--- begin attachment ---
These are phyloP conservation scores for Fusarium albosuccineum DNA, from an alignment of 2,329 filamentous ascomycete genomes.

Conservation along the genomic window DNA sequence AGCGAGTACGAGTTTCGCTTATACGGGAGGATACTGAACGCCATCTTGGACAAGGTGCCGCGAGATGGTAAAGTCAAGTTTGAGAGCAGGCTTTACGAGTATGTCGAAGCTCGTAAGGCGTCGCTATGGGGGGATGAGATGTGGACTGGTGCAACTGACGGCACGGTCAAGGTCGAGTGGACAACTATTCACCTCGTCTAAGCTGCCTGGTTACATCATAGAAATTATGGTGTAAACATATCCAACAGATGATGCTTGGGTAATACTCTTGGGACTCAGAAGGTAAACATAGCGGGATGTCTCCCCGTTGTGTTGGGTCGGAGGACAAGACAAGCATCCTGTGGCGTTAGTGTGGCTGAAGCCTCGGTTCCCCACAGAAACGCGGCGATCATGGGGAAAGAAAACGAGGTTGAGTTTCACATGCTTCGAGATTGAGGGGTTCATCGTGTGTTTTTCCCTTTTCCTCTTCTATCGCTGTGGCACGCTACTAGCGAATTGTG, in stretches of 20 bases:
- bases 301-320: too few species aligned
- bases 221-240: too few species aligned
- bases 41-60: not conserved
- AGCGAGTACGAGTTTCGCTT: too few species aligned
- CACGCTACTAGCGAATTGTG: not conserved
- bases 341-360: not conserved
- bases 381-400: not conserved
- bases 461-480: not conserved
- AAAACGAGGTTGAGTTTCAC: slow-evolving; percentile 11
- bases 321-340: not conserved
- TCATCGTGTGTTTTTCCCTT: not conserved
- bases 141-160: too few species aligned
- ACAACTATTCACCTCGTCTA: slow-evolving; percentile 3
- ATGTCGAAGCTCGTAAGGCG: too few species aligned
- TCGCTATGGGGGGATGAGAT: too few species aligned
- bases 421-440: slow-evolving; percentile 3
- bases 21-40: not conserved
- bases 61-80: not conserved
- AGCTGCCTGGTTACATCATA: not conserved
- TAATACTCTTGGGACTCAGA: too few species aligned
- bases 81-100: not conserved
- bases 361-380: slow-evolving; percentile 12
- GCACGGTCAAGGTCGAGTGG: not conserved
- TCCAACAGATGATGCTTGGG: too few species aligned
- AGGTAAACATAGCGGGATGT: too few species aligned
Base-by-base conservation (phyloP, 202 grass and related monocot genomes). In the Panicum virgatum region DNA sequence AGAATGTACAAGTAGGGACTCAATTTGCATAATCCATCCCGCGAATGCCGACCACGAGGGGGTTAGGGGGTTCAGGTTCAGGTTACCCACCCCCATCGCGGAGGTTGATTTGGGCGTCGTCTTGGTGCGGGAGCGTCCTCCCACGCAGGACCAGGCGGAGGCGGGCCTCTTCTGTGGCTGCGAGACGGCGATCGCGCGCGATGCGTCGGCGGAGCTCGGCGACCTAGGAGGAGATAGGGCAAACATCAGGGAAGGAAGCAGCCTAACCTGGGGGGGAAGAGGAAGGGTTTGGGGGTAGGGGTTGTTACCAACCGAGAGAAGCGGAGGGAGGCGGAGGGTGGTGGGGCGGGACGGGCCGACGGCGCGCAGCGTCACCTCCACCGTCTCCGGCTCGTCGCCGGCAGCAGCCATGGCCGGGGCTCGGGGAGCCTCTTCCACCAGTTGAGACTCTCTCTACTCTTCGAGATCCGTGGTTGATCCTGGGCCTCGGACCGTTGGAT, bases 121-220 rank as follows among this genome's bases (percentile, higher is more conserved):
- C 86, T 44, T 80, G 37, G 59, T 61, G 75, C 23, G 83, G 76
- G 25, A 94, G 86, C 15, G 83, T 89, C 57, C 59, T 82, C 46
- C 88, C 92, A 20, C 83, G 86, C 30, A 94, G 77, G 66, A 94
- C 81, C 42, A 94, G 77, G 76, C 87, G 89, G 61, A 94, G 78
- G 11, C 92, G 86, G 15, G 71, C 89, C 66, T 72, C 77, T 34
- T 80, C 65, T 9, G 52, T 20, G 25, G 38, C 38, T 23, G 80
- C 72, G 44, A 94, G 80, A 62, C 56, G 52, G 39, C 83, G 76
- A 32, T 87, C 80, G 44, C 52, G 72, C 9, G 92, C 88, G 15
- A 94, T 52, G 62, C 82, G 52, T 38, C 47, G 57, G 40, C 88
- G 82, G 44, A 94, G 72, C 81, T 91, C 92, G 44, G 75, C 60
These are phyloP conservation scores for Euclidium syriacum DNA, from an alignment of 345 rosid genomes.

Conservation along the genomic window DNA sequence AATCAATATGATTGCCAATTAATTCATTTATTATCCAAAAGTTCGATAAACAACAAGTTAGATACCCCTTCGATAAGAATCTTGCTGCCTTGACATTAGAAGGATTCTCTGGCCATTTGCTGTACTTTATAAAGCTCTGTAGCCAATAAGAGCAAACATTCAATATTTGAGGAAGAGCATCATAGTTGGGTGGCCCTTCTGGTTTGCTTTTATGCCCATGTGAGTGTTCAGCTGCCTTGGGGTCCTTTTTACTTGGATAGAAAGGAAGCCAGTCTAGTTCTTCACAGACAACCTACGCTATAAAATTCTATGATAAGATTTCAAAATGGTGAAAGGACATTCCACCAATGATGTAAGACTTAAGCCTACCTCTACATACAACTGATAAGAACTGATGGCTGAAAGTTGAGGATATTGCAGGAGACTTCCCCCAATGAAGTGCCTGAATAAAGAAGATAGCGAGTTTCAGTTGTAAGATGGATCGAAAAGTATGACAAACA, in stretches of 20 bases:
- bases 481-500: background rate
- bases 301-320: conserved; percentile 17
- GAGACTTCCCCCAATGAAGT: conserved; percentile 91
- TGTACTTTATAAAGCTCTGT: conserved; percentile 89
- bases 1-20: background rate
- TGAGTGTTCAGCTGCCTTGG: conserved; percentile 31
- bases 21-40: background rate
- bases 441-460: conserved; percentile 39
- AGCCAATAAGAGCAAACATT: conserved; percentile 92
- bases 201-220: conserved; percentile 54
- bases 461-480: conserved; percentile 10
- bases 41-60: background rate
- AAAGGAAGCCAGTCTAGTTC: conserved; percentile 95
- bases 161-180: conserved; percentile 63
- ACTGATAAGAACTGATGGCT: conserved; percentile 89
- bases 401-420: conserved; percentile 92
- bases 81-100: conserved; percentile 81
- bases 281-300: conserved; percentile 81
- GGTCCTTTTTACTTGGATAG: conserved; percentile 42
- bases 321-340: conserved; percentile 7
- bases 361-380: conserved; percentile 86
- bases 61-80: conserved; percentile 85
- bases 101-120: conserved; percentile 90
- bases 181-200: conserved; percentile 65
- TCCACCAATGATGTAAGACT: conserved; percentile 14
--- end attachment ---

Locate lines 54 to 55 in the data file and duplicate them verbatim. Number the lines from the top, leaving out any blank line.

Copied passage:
- bases 161-180: conserved; percentile 63
- ACTGATAAGAACTGATGGCT: conserved; percentile 89